jleamont

Finally Got The Coach Weight

7 posts in this topic

Although not a 4 corner weight it's a place to start. I'm certain the drivers side is heavier as it houses both slides and the kitchen. Here is the weight slip and And a snap shot of the tires we have now.

Any recommended pressures to set these at?

 

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Well, we still need more information.  The status of your tanks should be factored in.  How many gallons of fuel, propane, fresh water, gray water and black water were in the coach at the time of weighing?  If you don't have exact amounts, you should give us your best estimate of those values.  That way we can calculate a fully loaded coach.  If everything was completely full, then there is no need to do further calculations on tanks.  Likewise, if there are other loads that you occasionally carry they should be factored in.  For example, we annually rescue about 10 to 15 cases of wine from California.  When we are loaded with wine (we, being the coach), the weight of a case of wine at 50 lbs per case needs to be factored in, that is an additional 500 to 750 pounds we normally don't carry.  If distributed evenly, it would only be 125 to 200 pounds per corner of the coach but since it is unlikely that we are going to put 5-8 cases in the center of the front axle and another 5-8 cases in the center of the rear axle location I allow 200 to 300 pounds additional weight per corner while doing my best to evenly distribute the load in the coach.

The chart gives good tire information but it isn't what is needed to find inflation values.  We need to see the load/inflation chart for your tires.  That chart gives a full range of weights that the tire is capable of carrying and it lists a pressure for each weight range.  For instance, for my tires, the single tire carrying a weight of 6810 pounds should have an inflation of 105 PSI.  Factor in 10%, it gives 115 PSI.  The next weight category is 7070 and it should have an inflation of 110, add 10%, it would be 120 which is the max inflation for my rims and tires.

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4580 on the tag seems quite low.  What are the rating of the various axles listed on your coach.  Mine is 13,000, 22,000 and 10,000.  I don't carry 10,000 on the tag but if I remember correctly it is substantially more than 4600.

You absolutely do need to have all 4 corners weighed before you try to adjust any of the tire pressures but at least you should now be able to tell if any of your axles are overloaded.

As mentioned above, you also need to know if these weights were done with a full fuel tank (it should have been) 2 people on board (it should have been) and full propane (if appropriate) and full fresh water and empty black and grey tanks.  If would also be OK if you had a 1/2 tank of fresh water and 1/2 full black and grey but it needs to be some kind of a realistic representation of how you will be using the coach.  I have to assume that this was also done with all the stuff you would have on board while traveling.  Clothes, food, tools....all supplies.

When you are ready to adjust the air pressure on your tires you will need to search out a 4 point weighing option.  You might even be able to find a truck scale where you could drive onto the scale with only the right side and then left side wheels.  This is still not perfect but you can do some math and get a fairly accurate picture of what amount of weight is being carried by each tire.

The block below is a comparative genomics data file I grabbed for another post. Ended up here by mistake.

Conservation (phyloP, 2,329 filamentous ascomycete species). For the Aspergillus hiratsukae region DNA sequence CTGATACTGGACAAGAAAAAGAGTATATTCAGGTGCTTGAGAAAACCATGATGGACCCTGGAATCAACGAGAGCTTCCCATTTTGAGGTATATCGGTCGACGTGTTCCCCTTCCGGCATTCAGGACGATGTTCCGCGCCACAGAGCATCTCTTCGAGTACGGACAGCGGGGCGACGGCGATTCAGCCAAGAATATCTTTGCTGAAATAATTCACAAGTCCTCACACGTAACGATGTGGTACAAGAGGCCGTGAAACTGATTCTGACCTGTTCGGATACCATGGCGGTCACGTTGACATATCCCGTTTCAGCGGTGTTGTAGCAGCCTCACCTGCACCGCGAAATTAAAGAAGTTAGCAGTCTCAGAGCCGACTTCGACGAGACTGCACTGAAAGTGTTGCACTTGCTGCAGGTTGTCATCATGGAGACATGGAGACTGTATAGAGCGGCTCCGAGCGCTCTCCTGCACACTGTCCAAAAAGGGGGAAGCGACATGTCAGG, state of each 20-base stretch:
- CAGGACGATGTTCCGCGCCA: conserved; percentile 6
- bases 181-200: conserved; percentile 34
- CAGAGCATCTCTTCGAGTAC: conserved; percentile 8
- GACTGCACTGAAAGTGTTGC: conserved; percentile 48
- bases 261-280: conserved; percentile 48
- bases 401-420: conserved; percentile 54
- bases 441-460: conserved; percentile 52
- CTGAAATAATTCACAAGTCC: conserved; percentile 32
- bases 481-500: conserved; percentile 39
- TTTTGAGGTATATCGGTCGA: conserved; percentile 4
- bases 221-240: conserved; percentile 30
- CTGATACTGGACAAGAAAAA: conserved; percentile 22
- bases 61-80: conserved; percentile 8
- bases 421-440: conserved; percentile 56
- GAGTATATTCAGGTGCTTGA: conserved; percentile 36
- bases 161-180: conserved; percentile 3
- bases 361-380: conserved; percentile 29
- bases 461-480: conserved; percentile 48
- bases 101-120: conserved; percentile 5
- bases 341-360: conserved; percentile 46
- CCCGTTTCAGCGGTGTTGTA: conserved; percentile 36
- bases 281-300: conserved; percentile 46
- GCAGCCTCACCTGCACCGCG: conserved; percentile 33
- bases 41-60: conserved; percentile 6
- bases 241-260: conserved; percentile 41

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Bill and Tom, here's some more information.

No tag axle coach. Front axle Max weight rating is 13,500 lbs drive axle is 23,500.

Bill the 4850 is the Toad, really doesn't matter for tire calculation as it's towed all 4 down. It fit on the scale it went on.

the coach was completely full of fresh water (100 gallons) and fuel (135 gallons). No propane, all electric coach and all of us were on board in our seats, black and grey tanks were empty. My tanks are stacked on top of one another so if the fresh goes down a few gallons it went into the gray a foot above. 

Probably a little heavier than usual as we were returning from a two week trip so we were over stocked of food and clothing, but I figured it was better to weigh it in the "worst case scenario" than a usuall weekend trip. All 6 are set to 110 PSI at this time.

Trying to get 4 corner weight is nearly impossible. Our local police is my only option, not sure if I want to go there, since I'm not over on any axle that might be an option now.

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The men in blue take care of their own, even when one turned into a mechanic!  Go see your friendly neighborhood cops...:lol:

It also helps to remind everyone that you have 3 women onboard..:blink:

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Joe, in both our MHs, the paper work included a brochure from the tire manufacturer listing PSIs for all tires based on weight, size and used as a single or dually.  You need more information from BFG other than just max weight and max pressure.

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Joe,

Don't know where you travel to but some of the weigh stations leave their scales open.  In Oregon I drove across one of the scales and DW recorded the weight. Next scale I drove over with only the passenger side. Did the math to come up with the four corners. I had done what you did and had previously weighed at a cat scale and just got total weight for axles.  Surprisingly I was very close to corner weights...go figure.  So in your adventures, check out some of the weigh stations. There may be a listing on the web somewhere of states that leave their scales on.

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